The first review of 2022 is Scream, or Scream 5, or Scream (2022), or 5cream. Scream is another soft reboot to a popular franchise. This has proven to be pretty popular this last month thanks to the likes of The Matrix Resurrections and Ghostbusters: Afterlife. You could also call it a “requel”, a new word I learned to describe a soft reboot thanks to this self aware horror franchise. I confess, I hadn’t seen any of the Scream movies until earlier this week where I finally got around to seeing the first Scream movie, so I can at least understand the basic premise of this franchise. I’ll get around to watching the other three at some point, but for this soft reboot that loves reminding you of how awesome and beloved that first movie is, I feel like I have seen enough to get by for now.
As a newcomer, so far I am impressed with what I have seen of the Scream franchise. If the other three don’t blow it, then this might be the first horror franchise I enjoy unironically. The first movie was great for being unique within the slasher genre with it’s focus on trying to root out the identity of the masked killer and comedy that pokes fun at the tropes in classic slasher films. This new Scream movie retells all of that, but with the added self-awareness that it’s in the golden age of soft reboots galore. I would prefer this type of reboot be more of it’s own thing rather than just redoing the original film again while also praising it as a god-tier masterpiece to no ends, however, I must admit this soft reboot approach does suit Scream quite well. So Scream gets a pass, because it’s almost in spirit to what the original film was about, while other soft reboots like The Matrix, Star Wars, Ghostbusters, or the Terminator, should’ve just avoided ever trying to do this.
Scream: Zoomer Edition, was a fun time. It was never boring, as the scary scenes were tense when needed, it was pretty funny when needed, while also being very cringey when probably not needed. It’s got everything I want from slashers, it’s got some good characters mainly because of the compelling mystery of the killer being among the group of close friends. It also wouldn’t be a soft reboot if the original Scream stars didn’t show up, while I would have preferred if they just left them out of the movie, but it was comforting to see them regardless. David Arquette was probably the standout as he looks like a Han Solo from the Force Awakens, a grumpy old rogue, who looks like he’s been dragged through 5 Scream movies.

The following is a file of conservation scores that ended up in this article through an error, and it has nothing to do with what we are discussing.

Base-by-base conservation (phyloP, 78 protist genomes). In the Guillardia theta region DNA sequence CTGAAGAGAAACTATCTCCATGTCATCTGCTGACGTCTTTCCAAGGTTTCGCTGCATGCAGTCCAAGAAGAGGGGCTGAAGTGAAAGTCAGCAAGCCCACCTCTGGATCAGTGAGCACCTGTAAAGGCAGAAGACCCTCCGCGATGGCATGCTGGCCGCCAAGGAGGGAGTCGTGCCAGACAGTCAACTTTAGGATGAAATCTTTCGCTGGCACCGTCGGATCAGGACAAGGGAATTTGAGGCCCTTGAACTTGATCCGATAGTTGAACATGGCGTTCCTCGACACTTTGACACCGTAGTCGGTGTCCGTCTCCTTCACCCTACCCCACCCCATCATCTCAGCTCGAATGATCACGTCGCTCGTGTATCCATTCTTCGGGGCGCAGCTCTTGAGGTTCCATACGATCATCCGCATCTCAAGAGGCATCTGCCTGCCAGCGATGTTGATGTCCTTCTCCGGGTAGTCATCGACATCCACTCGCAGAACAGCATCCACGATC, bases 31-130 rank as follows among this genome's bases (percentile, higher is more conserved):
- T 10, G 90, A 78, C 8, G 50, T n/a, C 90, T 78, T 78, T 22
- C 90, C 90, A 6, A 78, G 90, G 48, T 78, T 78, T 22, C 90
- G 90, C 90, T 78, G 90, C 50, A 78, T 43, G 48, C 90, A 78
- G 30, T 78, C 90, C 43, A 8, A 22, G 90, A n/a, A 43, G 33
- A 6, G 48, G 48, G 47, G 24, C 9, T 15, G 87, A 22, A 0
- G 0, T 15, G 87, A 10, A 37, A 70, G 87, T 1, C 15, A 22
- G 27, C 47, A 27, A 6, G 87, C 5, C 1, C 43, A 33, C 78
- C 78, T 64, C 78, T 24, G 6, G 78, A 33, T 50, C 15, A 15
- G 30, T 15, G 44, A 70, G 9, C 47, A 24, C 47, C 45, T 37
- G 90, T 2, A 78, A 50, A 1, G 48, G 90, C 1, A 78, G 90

There is also the well built-up tension of waiting for the killer to pop up and give someone their gruesome demise. One of the standouts would be the opening, which is obviously in homage to the first movie, with the only distracting flaw being the lack of attempting to Google the answers to the scary horror phone trivia. Pretty much every one of these sequences had at least one major nitpick of note, but none of which killed the momentum. There is some really good self-referential comedy and some jokes that are just plain terrible. As much as I enjoy the scene where the horror enthusiast explains what a “requel” is and how everything ties back to the original, some parts of this were so ridiculous and laughably bad.
Overall the new Scream is a solid horror romp, and it’s pretty close to being as good as the first movie. If you’re a Scream fan you’ll probably get more out of this than I did and to anyone who hasn’t seen Scream, then perhaps check this one out at some later point. That’s all from me, as I have no intention of dragging this out any longer so this has been The Blog Complainer, signing out.